Although many TV series have been shot in Vancouver, what makes Motive special is that Vancouver isn’t being asked to stand in for the starring city. Vancouver unabashedly plays Vancouver. The police station is in Olympic Village. The mountains, ocean and forests are shown in all their majestic glory.
Motive — which was just picked up by ABC for broadcast in the United States — also highlights why more than 3,000 people showed up at last week’s town hall forum to save BC’s film and television industry. Vancouver has the talent, both on screen and off, the infrastructure and the backdrop to make it the best location for virtually any production. It’s got the ability to produce high-quality shows and the reputation for being able to pull anything off. But it’s constantly losing out to other cities, resulting in a hugely under-employed talent pool that may soon have to jump ship.
“We’re at a critical point in time,” says one of the show’s executive producers, Louise Clark, the president of Lark Productions, which created Real Housewives of Vancouver (the second season starts Feb. 5) and is currently shooting six one-hour episodes about life at Vancouver General Hospital’s emergency department for Knowledge Network.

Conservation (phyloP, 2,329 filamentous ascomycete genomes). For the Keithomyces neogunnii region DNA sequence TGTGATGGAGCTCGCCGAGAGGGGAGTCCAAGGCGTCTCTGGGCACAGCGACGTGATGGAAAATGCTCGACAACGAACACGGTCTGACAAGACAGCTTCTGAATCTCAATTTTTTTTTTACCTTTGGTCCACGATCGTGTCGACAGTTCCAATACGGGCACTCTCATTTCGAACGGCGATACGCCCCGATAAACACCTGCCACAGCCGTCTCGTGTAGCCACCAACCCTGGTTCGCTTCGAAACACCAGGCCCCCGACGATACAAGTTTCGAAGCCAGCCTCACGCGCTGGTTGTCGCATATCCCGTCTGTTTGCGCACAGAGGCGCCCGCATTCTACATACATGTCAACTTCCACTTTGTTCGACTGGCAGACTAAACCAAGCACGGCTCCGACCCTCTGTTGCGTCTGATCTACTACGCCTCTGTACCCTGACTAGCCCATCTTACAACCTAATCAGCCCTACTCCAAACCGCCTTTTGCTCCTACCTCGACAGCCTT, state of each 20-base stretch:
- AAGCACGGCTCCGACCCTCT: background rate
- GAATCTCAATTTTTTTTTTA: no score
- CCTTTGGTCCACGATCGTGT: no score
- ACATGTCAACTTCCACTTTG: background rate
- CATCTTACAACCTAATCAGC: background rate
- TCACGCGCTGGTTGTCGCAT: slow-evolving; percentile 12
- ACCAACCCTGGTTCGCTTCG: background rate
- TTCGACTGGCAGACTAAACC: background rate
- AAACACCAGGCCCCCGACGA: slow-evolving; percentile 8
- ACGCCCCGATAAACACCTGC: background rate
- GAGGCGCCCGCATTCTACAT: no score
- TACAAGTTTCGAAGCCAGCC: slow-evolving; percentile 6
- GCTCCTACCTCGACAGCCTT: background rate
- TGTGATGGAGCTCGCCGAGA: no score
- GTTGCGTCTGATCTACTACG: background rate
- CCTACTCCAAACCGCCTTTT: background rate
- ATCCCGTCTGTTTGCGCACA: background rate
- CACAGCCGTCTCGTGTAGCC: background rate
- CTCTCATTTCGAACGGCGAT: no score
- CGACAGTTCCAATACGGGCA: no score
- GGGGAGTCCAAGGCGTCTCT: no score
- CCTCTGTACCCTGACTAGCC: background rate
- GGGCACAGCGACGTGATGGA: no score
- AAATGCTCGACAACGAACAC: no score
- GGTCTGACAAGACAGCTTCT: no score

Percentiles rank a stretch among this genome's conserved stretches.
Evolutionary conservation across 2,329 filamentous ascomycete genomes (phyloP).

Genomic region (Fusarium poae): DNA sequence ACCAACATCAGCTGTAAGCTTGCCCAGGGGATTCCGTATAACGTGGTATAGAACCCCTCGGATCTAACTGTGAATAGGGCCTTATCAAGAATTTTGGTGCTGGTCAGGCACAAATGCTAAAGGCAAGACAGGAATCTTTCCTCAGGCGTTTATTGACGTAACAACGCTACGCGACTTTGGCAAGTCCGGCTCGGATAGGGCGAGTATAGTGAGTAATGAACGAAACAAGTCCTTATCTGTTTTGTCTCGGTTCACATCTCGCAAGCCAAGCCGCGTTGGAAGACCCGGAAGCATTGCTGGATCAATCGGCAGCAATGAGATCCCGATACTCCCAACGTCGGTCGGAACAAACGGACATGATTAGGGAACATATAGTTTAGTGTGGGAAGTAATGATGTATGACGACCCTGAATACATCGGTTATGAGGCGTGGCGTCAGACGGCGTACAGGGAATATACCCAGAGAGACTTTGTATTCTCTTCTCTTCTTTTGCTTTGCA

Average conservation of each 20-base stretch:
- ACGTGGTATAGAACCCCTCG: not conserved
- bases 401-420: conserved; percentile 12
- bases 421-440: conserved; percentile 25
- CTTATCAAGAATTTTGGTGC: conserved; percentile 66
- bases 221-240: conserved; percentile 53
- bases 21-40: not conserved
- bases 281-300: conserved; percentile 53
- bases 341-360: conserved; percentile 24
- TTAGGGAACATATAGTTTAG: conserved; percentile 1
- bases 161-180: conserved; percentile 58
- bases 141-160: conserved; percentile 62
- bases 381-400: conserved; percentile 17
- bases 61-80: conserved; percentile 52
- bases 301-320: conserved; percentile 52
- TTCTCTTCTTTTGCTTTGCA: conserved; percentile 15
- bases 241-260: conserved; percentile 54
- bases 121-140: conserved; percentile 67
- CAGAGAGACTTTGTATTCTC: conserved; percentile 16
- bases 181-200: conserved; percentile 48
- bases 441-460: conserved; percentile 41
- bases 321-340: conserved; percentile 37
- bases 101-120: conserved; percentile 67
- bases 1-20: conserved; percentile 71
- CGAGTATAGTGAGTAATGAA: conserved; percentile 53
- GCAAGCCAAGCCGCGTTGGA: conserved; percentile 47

“The talent is here,” she says during the lunch break at Bridge Studios. “There’s no question of achieving [success.] It’s having the resources to do it.”
Other governments support their film industries but BC is no longer playing nice, reducing funding for BC Film and saying that the amount of money it loses through such things as tax credits isn’t worth the income that the industry generates.
“We have to play harder, better, stronger,” Clark says, not doubting that Vancouver has the ability to own the movie and television podium. “It would be good to have the support to take us over the top, whether that’s tax credits or something to keep us competitive. We’ve demonstrated our worth to this province time and time again.”
Her fellow executive director, Rob Merilees, says Motive is a case in point. Responding to a comment on the crew’s efficiency, he says, “I think we have the best camera crews in Canada. Not only are they fast, but they’re good.”
Merilees co-created Infinity Features, was named Canadian Producer of the Year by the Canadian Film and Television Producers Association in 2008, and launched Foundation Features, which is co-producing Motive with Lark Productions. On Feb. 3, his film Space Milkshake starring Vancouver’s Amanda Tapping and Robin Dunne (Sanctuary) is on The Movie Network; his follow-up documentary to Sharkwater, Revolution, will be released in March.
“Motive is a dream of a show,” says Merilees. “This is a world class operation and we are beyond grateful.”
Motive premieres immediately following Super Bowl XLVII on Feb. 3 at 7pm PT (approx.) on CTV. It airs Sundays at 9pm ET/PT beginning Feb. 10.